Students who use computers for their writing assignments fared far better on the NAEP writing test, the first to be administered on computer, than students who do not.
Those results may not come as a surprise, but with comprehensive digital testing on the horizon, the implications extend far beyond the realm of writing instruction.
Online testing gives a “distinct advantage” to students whose homes and schools are rich in technology, says AASA chief Daniel Domenech. Its nothing new, he says, just the latest example of “the gap between the haves and have-nots.”
Though the testing platform may reward digital literacy, that’s not necessarily a bad thing. Computers are “the 21st-century pencil,” says Domenech. Tech skills are not for just the college bound any more. Fast-food and retail workers regularly use smart devices and computers at work, as do truck drivers and security guards. In fact, its hard to think of a job that doesn’t require digital literacy.
Read More: Digital Wake-Up Call | Scholastic.com.
When I started counting the types of writing that are potentially required to produce an online course, I was stunned. I realized that one instructional designer can potentially provide the skills of an entire writing department.
Not only do we need skills for expository, creative, persuasive and technical writing, but we often write about topics for which we know very little at first. Furthermore, our writing is expected to be motivating while clearly delivering concepts, procedures and facts.
Here you’ll find some brief guidelines that focus on each type of writing. Much of this writing is done in storyboards, so I didn’t include writing for storyboards as a separate type. What other types of writing for eLearning can you think of?
[Some great reading here, with links to more in-depth info when you want to go further. Well worth your time!]
Full Text: 10 Types Of Writing For eLearning: The eLearning Coach: Instructional Design and eLearning.
Writing in classrooms seems to me to have two wildly different, conflicting purposes: a limited, traditional and strict purpose – because exams, like many decent jobs, will be about written skill; and a wider, idealistic one: the ultimate method of exchange of ideas in depth. So, first, we should repeatedly use formal tests to acclimatise students to exam-specific writing requirements – dull, precise, necessarily regular. And beyond that, we’d let writing have free rein, encouraging students to be as ambitious, open-ended and wide-ranging as possible. That would mean loosening up most classroom time outside of the revise/test/peer-mark cycle to be about project work, self-directed learning, talk and flexibility; and we’d make the recording of learning a highly flexible process, for students to write what, and when, they like.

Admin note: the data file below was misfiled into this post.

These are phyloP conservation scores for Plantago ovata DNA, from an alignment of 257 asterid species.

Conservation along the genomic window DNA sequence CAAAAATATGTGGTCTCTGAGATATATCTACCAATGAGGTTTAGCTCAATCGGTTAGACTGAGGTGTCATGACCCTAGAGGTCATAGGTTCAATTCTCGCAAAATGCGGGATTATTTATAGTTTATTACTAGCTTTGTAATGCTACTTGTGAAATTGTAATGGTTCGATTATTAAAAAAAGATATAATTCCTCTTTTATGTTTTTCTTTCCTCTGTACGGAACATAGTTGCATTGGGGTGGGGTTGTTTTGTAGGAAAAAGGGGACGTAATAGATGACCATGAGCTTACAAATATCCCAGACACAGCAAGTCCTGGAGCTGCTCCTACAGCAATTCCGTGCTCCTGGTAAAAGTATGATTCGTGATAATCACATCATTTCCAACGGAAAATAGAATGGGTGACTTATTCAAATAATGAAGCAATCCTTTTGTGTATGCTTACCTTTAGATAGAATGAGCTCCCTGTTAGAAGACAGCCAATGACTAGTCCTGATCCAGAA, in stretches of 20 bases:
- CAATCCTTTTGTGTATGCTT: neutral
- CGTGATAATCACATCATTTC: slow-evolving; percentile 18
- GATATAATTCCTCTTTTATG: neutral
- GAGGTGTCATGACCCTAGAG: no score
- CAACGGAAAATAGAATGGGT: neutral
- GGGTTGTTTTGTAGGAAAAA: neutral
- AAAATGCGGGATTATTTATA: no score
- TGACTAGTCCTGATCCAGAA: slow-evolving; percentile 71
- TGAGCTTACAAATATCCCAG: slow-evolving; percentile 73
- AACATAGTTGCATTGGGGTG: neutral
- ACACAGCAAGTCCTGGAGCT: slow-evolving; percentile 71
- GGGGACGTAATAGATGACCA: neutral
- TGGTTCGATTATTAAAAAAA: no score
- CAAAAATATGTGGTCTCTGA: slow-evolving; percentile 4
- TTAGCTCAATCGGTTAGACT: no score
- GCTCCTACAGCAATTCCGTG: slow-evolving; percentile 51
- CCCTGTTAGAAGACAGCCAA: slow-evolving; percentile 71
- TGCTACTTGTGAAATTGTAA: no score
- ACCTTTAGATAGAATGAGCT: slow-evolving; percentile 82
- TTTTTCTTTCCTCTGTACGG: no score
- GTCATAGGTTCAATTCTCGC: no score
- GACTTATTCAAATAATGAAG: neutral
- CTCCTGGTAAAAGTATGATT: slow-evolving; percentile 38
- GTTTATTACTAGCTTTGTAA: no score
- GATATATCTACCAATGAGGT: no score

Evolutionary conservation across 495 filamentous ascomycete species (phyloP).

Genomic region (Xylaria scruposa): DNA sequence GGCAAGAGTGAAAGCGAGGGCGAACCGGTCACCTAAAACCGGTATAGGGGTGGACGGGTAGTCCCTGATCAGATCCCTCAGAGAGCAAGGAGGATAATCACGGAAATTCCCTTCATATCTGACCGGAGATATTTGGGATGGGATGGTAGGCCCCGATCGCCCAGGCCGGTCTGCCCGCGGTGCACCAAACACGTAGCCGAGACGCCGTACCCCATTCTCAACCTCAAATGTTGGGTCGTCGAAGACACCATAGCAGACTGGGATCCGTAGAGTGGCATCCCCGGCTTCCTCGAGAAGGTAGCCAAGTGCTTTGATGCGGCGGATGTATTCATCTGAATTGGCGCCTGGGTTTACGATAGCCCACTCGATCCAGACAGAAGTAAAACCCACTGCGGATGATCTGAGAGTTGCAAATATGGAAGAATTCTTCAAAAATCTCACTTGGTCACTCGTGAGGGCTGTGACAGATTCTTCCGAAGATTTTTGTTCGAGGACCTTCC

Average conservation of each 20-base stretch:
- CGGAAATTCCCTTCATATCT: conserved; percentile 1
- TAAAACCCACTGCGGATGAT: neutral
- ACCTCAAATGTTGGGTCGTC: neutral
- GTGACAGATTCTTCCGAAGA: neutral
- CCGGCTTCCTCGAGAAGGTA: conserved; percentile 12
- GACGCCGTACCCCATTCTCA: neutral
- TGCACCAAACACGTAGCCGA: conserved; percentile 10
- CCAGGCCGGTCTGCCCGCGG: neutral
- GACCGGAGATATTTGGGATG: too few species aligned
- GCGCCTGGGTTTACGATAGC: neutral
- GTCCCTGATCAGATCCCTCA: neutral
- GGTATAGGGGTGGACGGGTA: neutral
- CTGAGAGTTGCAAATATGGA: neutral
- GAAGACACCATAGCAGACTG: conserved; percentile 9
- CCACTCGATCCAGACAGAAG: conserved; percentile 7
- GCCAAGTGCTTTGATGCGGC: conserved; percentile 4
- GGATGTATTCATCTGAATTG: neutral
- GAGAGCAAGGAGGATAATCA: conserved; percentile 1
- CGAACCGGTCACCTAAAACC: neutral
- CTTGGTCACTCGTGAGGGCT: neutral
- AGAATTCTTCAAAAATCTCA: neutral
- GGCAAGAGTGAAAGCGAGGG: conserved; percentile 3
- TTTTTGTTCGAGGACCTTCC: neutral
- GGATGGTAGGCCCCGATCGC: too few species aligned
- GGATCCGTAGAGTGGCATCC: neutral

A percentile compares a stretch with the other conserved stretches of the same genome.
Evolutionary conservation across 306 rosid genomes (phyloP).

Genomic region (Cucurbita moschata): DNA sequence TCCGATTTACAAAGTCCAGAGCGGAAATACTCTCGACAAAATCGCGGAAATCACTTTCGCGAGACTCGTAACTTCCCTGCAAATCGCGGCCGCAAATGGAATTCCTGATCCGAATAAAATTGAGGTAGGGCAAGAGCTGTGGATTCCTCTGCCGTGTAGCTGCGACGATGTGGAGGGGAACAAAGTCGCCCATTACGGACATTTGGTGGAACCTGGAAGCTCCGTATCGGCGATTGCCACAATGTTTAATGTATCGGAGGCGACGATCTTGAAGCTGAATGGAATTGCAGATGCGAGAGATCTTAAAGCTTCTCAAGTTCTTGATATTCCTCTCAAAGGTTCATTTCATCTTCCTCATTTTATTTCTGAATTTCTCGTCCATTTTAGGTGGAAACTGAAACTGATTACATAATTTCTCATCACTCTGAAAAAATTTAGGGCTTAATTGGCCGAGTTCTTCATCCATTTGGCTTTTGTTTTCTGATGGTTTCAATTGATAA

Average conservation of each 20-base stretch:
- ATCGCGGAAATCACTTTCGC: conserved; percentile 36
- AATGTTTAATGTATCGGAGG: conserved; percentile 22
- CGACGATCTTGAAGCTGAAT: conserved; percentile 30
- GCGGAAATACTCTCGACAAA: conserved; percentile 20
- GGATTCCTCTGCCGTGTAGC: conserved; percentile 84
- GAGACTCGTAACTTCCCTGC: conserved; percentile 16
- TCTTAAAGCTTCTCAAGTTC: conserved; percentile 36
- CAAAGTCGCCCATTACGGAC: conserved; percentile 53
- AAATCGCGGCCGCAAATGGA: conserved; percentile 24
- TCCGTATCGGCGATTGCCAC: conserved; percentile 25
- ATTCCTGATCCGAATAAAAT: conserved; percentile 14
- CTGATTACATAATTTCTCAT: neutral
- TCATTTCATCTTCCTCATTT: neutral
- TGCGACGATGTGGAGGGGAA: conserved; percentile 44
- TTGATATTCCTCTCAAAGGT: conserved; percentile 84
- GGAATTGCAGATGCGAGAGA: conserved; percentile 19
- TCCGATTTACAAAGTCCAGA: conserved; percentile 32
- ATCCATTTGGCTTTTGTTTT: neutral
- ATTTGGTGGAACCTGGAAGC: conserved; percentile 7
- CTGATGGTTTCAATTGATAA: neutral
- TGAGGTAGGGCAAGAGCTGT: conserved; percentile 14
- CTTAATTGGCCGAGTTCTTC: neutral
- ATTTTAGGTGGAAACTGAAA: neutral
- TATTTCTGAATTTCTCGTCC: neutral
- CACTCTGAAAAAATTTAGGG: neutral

So I’ve spent the past few months with GCSE and A-level classes doing absolutely no writing at all beyond sample tests and student blogs.
Full Text: Blogging in the classroom: why your students should write online | Teacher Network Blog | Guardian Professional.
When Jacob Lewis was growing up, he liked to write “really terrible Stephen King-like fiction stories.” Looking back on those early works, the former managing editor of The New Yorker said he’s glad they never saw the light of day. But for thousands of teenage writers across the country, Lewis has helped do the exact opposite.
The Web site Figment—founded by Lewis and New Yorker staff writer Dana Goodyear in 2010—gives young writers a forum to freely publish their work. The site now boasts more than 220,000 registered users and has stocked a library of more than 350,000 individual pieces, ranging from reflective poetry to multi-chapter novellas.
Full Text: Budding Writers Benefit from Sharing Their Work Online | MindShift.